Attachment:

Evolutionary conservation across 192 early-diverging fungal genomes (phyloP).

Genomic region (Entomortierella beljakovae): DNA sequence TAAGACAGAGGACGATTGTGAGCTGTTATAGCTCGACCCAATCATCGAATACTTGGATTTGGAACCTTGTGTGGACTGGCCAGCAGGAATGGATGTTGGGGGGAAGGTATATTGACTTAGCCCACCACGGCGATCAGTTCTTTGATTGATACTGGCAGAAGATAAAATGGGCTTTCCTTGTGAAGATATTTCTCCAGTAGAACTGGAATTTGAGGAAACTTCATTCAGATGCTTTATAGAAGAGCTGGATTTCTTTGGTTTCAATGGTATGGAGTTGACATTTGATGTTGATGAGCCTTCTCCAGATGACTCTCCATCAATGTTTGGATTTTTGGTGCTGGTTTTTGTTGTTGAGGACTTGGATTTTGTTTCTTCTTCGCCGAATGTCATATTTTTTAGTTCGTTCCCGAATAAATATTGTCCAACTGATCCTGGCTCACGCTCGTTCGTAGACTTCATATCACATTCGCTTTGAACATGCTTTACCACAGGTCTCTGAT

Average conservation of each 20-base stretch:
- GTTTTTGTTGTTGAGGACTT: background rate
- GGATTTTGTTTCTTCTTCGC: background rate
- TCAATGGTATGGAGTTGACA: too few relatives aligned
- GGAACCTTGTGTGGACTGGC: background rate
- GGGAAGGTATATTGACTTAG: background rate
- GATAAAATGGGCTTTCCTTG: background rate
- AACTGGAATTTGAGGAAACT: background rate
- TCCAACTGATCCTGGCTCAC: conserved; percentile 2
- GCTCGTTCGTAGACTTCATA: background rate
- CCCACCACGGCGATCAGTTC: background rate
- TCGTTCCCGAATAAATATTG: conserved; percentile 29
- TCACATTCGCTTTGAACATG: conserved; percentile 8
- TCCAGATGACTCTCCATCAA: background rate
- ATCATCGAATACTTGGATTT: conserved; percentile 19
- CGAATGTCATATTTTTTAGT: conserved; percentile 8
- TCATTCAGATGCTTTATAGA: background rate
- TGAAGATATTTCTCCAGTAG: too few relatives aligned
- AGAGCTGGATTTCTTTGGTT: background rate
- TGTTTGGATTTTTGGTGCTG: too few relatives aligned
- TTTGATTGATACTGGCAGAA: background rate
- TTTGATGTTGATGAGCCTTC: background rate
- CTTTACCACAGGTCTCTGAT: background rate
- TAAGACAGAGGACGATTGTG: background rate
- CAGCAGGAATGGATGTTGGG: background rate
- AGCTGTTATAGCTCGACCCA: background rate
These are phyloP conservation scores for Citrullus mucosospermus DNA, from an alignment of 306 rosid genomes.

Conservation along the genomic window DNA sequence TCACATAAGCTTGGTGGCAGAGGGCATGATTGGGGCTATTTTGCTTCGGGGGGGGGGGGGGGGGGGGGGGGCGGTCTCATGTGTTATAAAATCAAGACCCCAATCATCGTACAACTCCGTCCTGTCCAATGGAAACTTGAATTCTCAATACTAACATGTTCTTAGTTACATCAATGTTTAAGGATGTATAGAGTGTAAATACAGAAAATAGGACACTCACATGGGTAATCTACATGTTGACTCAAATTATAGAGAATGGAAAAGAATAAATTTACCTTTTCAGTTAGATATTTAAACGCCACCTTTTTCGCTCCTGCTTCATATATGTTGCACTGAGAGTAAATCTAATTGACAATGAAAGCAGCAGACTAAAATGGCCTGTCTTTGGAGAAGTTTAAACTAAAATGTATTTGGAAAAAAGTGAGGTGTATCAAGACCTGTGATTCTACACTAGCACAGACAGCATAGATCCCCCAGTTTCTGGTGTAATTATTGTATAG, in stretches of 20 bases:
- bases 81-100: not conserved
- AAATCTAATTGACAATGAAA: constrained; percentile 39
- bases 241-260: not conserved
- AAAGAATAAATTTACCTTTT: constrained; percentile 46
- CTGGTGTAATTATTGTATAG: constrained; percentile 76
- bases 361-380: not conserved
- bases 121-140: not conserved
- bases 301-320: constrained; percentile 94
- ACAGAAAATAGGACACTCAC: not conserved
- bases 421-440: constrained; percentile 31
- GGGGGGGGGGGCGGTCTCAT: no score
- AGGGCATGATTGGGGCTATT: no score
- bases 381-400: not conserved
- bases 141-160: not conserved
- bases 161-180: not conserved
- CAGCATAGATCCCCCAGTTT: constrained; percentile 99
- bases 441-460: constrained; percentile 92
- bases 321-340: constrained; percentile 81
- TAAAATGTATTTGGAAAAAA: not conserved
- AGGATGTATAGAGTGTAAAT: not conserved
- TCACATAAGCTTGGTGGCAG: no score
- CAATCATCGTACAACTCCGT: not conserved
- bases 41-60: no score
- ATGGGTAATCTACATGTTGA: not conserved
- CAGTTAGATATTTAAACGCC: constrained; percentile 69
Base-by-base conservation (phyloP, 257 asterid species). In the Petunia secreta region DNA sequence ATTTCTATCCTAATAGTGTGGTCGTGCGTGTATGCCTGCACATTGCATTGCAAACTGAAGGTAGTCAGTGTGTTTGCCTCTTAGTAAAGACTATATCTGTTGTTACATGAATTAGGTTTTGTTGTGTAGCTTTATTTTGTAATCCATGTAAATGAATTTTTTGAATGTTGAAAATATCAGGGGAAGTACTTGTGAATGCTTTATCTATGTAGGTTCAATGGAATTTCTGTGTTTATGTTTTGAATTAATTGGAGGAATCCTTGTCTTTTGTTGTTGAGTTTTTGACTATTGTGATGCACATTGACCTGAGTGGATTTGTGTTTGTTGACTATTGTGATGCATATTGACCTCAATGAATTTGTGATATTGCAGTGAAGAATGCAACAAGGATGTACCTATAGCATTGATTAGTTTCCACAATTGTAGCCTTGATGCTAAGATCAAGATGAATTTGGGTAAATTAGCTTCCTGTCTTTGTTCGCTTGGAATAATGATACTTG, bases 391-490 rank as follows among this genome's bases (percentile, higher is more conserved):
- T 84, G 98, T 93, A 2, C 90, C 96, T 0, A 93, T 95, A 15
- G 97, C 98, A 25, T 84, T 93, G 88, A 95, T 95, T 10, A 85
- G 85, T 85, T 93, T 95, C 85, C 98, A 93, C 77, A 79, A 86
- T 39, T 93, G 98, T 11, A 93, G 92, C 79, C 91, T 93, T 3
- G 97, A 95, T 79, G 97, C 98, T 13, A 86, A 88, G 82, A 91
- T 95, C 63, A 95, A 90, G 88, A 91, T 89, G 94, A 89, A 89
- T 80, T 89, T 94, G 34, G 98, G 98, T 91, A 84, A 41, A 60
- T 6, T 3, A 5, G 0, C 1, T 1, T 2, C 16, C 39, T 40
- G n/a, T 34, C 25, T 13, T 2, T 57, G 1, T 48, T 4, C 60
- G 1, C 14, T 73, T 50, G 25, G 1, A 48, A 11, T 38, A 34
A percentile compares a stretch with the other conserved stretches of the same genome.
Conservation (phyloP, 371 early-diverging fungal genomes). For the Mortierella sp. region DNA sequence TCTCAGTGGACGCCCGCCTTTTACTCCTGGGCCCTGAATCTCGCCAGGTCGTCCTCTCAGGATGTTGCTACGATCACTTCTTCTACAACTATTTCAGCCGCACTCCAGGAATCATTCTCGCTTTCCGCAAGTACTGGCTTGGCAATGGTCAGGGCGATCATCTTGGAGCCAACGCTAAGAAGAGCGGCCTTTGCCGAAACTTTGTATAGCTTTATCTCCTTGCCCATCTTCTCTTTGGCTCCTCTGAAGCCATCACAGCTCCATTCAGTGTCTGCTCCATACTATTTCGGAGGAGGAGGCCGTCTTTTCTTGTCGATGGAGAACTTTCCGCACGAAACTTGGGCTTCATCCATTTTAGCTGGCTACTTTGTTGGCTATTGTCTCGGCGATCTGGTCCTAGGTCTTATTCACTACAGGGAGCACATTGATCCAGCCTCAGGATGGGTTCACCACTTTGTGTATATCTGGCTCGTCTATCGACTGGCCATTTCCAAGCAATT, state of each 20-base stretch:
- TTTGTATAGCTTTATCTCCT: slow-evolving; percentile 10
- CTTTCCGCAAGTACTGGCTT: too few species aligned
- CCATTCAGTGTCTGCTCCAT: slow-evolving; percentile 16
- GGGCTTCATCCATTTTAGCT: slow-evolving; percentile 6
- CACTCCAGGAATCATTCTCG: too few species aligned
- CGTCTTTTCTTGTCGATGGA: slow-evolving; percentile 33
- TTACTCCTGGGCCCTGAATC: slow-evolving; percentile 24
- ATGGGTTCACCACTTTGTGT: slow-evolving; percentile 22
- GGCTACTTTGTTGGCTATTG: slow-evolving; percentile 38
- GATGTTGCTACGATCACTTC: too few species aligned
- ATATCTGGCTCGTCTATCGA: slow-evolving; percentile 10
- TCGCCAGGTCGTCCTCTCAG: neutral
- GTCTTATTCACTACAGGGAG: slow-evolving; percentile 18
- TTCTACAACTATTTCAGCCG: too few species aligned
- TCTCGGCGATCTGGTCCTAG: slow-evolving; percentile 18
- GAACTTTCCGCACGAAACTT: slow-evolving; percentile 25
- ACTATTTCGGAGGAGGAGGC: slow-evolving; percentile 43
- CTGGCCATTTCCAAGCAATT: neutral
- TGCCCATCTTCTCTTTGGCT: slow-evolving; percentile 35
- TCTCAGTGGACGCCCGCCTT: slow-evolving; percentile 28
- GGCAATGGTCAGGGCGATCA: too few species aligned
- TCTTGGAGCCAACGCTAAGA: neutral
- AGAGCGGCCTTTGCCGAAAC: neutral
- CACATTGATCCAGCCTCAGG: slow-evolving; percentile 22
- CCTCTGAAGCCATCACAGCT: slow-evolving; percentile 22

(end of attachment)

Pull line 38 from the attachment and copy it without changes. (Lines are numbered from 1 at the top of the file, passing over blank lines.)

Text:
- bases 301-320: constrained; percentile 94